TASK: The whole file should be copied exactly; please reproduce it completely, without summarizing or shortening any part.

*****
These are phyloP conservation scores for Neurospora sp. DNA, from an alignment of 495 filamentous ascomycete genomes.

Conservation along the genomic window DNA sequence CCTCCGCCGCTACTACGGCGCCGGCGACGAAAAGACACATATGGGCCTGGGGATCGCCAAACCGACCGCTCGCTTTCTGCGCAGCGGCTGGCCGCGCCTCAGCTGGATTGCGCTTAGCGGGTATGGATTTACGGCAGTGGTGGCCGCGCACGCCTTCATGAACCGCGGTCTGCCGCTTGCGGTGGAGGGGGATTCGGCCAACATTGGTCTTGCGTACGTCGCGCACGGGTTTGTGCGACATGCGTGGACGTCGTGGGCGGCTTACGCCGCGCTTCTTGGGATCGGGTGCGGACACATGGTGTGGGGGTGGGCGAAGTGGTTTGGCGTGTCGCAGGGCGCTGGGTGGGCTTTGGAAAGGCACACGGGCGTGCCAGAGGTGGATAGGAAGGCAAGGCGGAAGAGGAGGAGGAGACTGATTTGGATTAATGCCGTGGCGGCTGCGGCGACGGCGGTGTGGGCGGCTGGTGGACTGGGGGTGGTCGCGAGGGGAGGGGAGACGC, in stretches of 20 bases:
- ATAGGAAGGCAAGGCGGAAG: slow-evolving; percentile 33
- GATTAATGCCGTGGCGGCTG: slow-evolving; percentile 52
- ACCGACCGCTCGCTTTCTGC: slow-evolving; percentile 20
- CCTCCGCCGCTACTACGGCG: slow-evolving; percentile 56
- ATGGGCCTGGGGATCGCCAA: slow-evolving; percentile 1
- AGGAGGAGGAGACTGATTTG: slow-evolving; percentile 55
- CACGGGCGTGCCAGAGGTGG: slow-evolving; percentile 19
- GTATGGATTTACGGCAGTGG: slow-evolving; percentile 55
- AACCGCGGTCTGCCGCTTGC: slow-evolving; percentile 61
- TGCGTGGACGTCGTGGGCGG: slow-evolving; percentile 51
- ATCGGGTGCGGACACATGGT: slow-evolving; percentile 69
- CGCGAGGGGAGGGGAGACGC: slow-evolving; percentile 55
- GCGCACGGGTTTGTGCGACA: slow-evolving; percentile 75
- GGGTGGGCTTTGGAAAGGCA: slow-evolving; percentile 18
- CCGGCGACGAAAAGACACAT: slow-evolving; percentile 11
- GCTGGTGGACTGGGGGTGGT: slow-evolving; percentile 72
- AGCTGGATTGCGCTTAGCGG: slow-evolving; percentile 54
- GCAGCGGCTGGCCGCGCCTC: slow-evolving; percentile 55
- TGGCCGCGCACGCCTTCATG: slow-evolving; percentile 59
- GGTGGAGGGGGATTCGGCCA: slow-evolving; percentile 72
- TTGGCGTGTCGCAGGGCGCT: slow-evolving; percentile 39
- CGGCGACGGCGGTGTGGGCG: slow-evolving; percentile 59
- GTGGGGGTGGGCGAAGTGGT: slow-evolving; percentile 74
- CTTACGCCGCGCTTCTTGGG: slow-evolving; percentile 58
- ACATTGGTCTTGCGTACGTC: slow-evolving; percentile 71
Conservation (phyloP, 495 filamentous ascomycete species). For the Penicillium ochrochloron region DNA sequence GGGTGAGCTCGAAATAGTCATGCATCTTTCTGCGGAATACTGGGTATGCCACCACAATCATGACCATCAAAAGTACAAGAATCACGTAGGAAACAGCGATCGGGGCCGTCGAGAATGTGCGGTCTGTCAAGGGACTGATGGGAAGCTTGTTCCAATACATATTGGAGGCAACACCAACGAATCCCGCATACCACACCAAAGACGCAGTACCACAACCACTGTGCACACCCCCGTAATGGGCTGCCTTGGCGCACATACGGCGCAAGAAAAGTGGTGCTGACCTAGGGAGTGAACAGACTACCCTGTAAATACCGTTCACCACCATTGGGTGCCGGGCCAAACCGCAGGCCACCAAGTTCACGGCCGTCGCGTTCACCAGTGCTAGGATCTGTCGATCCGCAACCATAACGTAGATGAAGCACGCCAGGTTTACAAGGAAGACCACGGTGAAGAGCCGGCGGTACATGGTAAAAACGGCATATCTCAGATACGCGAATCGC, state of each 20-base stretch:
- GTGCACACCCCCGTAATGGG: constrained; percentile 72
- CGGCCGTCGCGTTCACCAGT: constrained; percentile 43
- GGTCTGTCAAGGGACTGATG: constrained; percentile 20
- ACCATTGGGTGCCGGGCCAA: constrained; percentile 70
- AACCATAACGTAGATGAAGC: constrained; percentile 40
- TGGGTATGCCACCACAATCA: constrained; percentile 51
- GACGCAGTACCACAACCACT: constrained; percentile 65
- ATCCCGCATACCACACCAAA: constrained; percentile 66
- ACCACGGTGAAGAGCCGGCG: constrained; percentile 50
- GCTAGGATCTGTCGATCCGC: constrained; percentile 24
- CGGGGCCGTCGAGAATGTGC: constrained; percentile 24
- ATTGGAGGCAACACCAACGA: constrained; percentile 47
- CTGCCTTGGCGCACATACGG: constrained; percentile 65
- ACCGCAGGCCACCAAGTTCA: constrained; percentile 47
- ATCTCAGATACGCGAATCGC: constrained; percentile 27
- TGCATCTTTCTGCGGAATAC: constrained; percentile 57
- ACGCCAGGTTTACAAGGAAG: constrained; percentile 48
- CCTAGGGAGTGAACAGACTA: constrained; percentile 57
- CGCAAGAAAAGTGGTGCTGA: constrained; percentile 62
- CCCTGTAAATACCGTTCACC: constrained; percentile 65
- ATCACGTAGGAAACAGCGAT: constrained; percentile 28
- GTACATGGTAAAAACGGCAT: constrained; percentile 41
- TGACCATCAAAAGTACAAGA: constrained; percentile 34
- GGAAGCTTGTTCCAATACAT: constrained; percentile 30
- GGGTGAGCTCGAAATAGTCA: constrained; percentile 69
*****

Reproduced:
These are phyloP conservation scores for Neurospora sp. DNA, from an alignment of 495 filamentous ascomycete genomes.

Conservation along the genomic window DNA sequence CCTCCGCCGCTACTACGGCGCCGGCGACGAAAAGACACATATGGGCCTGGGGATCGCCAAACCGACCGCTCGCTTTCTGCGCAGCGGCTGGCCGCGCCTCAGCTGGATTGCGCTTAGCGGGTATGGATTTACGGCAGTGGTGGCCGCGCACGCCTTCATGAACCGCGGTCTGCCGCTTGCGGTGGAGGGGGATTCGGCCAACATTGGTCTTGCGTACGTCGCGCACGGGTTTGTGCGACATGCGTGGACGTCGTGGGCGGCTTACGCCGCGCTTCTTGGGATCGGGTGCGGACACATGGTGTGGGGGTGGGCGAAGTGGTTTGGCGTGTCGCAGGGCGCTGGGTGGGCTTTGGAAAGGCACACGGGCGTGCCAGAGGTGGATAGGAAGGCAAGGCGGAAGAGGAGGAGGAGACTGATTTGGATTAATGCCGTGGCGGCTGCGGCGACGGCGGTGTGGGCGGCTGGTGGACTGGGGGTGGTCGCGAGGGGAGGGGAGACGC, in stretches of 20 bases:
- ATAGGAAGGCAAGGCGGAAG: slow-evolving; percentile 33
- GATTAATGCCGTGGCGGCTG: slow-evolving; percentile 52
- ACCGACCGCTCGCTTTCTGC: slow-evolving; percentile 20
- CCTCCGCCGCTACTACGGCG: slow-evolving; percentile 56
- ATGGGCCTGGGGATCGCCAA: slow-evolving; percentile 1
- AGGAGGAGGAGACTGATTTG: slow-evolving; percentile 55
- CACGGGCGTGCCAGAGGTGG: slow-evolving; percentile 19
- GTATGGATTTACGGCAGTGG: slow-evolving; percentile 55
- AACCGCGGTCTGCCGCTTGC: slow-evolving; percentile 61
- TGCGTGGACGTCGTGGGCGG: slow-evolving; percentile 51
- ATCGGGTGCGGACACATGGT: slow-evolving; percentile 69
- CGCGAGGGGAGGGGAGACGC: slow-evolving; percentile 55
- GCGCACGGGTTTGTGCGACA: slow-evolving; percentile 75
- GGGTGGGCTTTGGAAAGGCA: slow-evolving; percentile 18
- CCGGCGACGAAAAGACACAT: slow-evolving; percentile 11
- GCTGGTGGACTGGGGGTGGT: slow-evolving; percentile 72
- AGCTGGATTGCGCTTAGCGG: slow-evolving; percentile 54
- GCAGCGGCTGGCCGCGCCTC: slow-evolving; percentile 55
- TGGCCGCGCACGCCTTCATG: slow-evolving; percentile 59
- GGTGGAGGGGGATTCGGCCA: slow-evolving; percentile 72
- TTGGCGTGTCGCAGGGCGCT: slow-evolving; percentile 39
- CGGCGACGGCGGTGTGGGCG: slow-evolving; percentile 59
- GTGGGGGTGGGCGAAGTGGT: slow-evolving; percentile 74
- CTTACGCCGCGCTTCTTGGG: slow-evolving; percentile 58
- ACATTGGTCTTGCGTACGTC: slow-evolving; percentile 71
Conservation (phyloP, 495 filamentous ascomycete species). For the Penicillium ochrochloron region DNA sequence GGGTGAGCTCGAAATAGTCATGCATCTTTCTGCGGAATACTGGGTATGCCACCACAATCATGACCATCAAAAGTACAAGAATCACGTAGGAAACAGCGATCGGGGCCGTCGAGAATGTGCGGTCTGTCAAGGGACTGATGGGAAGCTTGTTCCAATACATATTGGAGGCAACACCAACGAATCCCGCATACCACACCAAAGACGCAGTACCACAACCACTGTGCACACCCCCGTAATGGGCTGCCTTGGCGCACATACGGCGCAAGAAAAGTGGTGCTGACCTAGGGAGTGAACAGACTACCCTGTAAATACCGTTCACCACCATTGGGTGCCGGGCCAAACCGCAGGCCACCAAGTTCACGGCCGTCGCGTTCACCAGTGCTAGGATCTGTCGATCCGCAACCATAACGTAGATGAAGCACGCCAGGTTTACAAGGAAGACCACGGTGAAGAGCCGGCGGTACATGGTAAAAACGGCATATCTCAGATACGCGAATCGC, state of each 20-base stretch:
- GTGCACACCCCCGTAATGGG: constrained; percentile 72
- CGGCCGTCGCGTTCACCAGT: constrained; percentile 43
- GGTCTGTCAAGGGACTGATG: constrained; percentile 20
- ACCATTGGGTGCCGGGCCAA: constrained; percentile 70
- AACCATAACGTAGATGAAGC: constrained; percentile 40
- TGGGTATGCCACCACAATCA: constrained; percentile 51
- GACGCAGTACCACAACCACT: constrained; percentile 65
- ATCCCGCATACCACACCAAA: constrained; percentile 66
- ACCACGGTGAAGAGCCGGCG: constrained; percentile 50
- GCTAGGATCTGTCGATCCGC: constrained; percentile 24
- CGGGGCCGTCGAGAATGTGC: constrained; percentile 24
- ATTGGAGGCAACACCAACGA: constrained; percentile 47
- CTGCCTTGGCGCACATACGG: constrained; percentile 65
- ACCGCAGGCCACCAAGTTCA: constrained; percentile 47
- ATCTCAGATACGCGAATCGC: constrained; percentile 27
- TGCATCTTTCTGCGGAATAC: constrained; percentile 57
- ACGCCAGGTTTACAAGGAAG: constrained; percentile 48
- CCTAGGGAGTGAACAGACTA: constrained; percentile 57
- CGCAAGAAAAGTGGTGCTGA: constrained; percentile 62
- CCCTGTAAATACCGTTCACC: constrained; percentile 65
- ATCACGTAGGAAACAGCGAT: constrained; percentile 28
- GTACATGGTAAAAACGGCAT: constrained; percentile 41
- TGACCATCAAAAGTACAAGA: constrained; percentile 34
- GGAAGCTTGTTCCAATACAT: constrained; percentile 30
- GGGTGAGCTCGAAATAGTCA: constrained; percentile 69